Monday, 1 February 2016

Taking advice from an expert

I'm reading one of my short stories at a function on Thursday and I'm a  tad nervous, so via Facebook I asked my poet friend Kerry (Kezzabelle) for some tips, because she is a seasoned performer at spoken word events and all sorts of places.

She advised: 'Practise in front of the mirror; if you're brave enough, record it to hear how you sound -  you'll hear your intonation, length of pauses etc; try to  keep your head up so your voice projects; most important of all, concentrate on slowing down, because when we're nervous we gallop through and the audience will miss the power of your piece.'

I also went round to meet her in person for a one-to-one crash course on how not to fall on my arse in public. This was an hour well spent, during which I learned the following:

  • Wear something with colour and shape, to stand out and be remembered for the right reasons. 
  • Put on a bit of lippy - and loosen those lips before you start to speak.
  • Plant your feet, then stand still.
  • Use a highlighter pen to emphasise key words, or the start of paragraphs (in case you lose your place).
  • If you have to give an introduction, write it on a sticky note - you might forget your own name if you're nervous! 
  • Start strong.
  • Turn the page in natural pauses - reprint, if necessary
  • Pause for laughs - or tears or whatever emotion you're trying to evoke.
She also had some useful advice about which words I should emphasise in my story and made some suggestions about when to look up, pause, etc.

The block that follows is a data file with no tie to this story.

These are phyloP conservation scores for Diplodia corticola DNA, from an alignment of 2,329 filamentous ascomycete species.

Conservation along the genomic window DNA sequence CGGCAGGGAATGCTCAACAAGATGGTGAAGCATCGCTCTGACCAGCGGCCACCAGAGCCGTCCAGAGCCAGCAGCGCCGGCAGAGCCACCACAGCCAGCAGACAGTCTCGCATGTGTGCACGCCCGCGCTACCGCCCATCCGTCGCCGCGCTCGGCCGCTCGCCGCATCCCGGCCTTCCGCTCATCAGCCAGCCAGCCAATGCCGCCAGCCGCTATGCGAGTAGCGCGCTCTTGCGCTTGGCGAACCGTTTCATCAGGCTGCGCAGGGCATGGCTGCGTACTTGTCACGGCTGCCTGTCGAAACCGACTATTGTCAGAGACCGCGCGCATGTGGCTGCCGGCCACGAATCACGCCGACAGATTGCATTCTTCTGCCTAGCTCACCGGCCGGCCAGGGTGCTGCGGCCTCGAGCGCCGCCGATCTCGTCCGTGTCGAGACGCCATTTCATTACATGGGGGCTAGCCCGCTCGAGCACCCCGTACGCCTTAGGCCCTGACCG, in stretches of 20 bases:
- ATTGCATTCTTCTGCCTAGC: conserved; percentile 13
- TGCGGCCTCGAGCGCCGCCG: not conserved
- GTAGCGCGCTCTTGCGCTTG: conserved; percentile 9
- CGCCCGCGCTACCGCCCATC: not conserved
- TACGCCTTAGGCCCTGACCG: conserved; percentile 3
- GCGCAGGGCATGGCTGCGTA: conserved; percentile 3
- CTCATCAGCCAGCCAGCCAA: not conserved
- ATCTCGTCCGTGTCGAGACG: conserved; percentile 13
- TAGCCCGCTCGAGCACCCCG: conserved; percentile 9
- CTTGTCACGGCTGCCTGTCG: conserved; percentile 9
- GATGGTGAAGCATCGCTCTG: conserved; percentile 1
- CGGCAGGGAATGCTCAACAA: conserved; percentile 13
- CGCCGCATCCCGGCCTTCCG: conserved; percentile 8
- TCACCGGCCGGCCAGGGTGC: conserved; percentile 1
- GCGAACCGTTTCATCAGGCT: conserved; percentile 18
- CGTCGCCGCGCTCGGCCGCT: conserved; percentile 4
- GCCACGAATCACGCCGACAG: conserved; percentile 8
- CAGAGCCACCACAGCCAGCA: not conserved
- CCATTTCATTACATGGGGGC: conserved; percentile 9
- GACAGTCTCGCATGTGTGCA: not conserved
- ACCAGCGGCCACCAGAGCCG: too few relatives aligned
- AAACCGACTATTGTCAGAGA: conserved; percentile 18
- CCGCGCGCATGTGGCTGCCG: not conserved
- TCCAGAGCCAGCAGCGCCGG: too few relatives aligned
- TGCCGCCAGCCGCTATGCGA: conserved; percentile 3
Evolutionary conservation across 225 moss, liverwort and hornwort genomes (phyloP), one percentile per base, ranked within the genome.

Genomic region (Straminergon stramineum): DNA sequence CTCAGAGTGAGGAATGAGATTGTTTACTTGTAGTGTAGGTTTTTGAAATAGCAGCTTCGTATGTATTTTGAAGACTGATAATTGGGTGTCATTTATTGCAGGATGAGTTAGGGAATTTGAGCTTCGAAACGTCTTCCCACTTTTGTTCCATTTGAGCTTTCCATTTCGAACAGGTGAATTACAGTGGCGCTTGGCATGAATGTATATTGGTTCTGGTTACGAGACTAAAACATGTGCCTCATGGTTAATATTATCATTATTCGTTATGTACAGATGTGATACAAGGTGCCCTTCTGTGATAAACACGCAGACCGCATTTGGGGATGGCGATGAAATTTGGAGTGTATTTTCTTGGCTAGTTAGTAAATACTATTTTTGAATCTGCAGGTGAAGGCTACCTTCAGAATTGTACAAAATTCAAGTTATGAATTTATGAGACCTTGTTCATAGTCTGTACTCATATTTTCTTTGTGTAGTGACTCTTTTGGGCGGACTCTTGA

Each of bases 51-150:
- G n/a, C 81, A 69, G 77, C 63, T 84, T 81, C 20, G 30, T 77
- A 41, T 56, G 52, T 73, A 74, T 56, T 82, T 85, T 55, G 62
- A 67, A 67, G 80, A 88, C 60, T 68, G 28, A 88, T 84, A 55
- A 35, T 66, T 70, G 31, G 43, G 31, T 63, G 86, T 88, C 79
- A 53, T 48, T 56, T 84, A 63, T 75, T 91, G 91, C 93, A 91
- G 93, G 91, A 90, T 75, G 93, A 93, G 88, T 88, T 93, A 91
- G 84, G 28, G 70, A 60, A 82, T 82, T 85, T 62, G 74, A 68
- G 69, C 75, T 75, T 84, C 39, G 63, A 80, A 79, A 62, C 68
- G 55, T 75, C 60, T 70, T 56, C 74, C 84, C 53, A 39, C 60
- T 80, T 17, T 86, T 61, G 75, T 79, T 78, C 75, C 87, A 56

I'll let you know how I get on.


  1. Some excellent advice there. I have never had to speak in public - reading out my work to the group is as much as I've done. But other members often ask that we slow down and speak up, so I think they are the most important points. Very best of luck.

    1. Thanks, Maggie. There's nothing worse than a gabbling whisperer.

  2. Great advice, Julia. At our annual Scottish Association of Writers conference, the winner of each comp has to stand up and read it out to a large audience - some could do with those tips! Mind you, I don't know how I did the first time, but since then I've been the adjudicator and had to deliver the results and give a short talk. Guess it gets easier the more we do it (maybe). Have a good time and enjoy it - I also find eye contact with a few different people helps.

  3. Thanks for the tips. I'm due to do a short talk in our local library about my writing. To promote and sell Redinton of course. I'll be checking those points nearer the time.

    1. I'm sure you don't need my advice, Susan.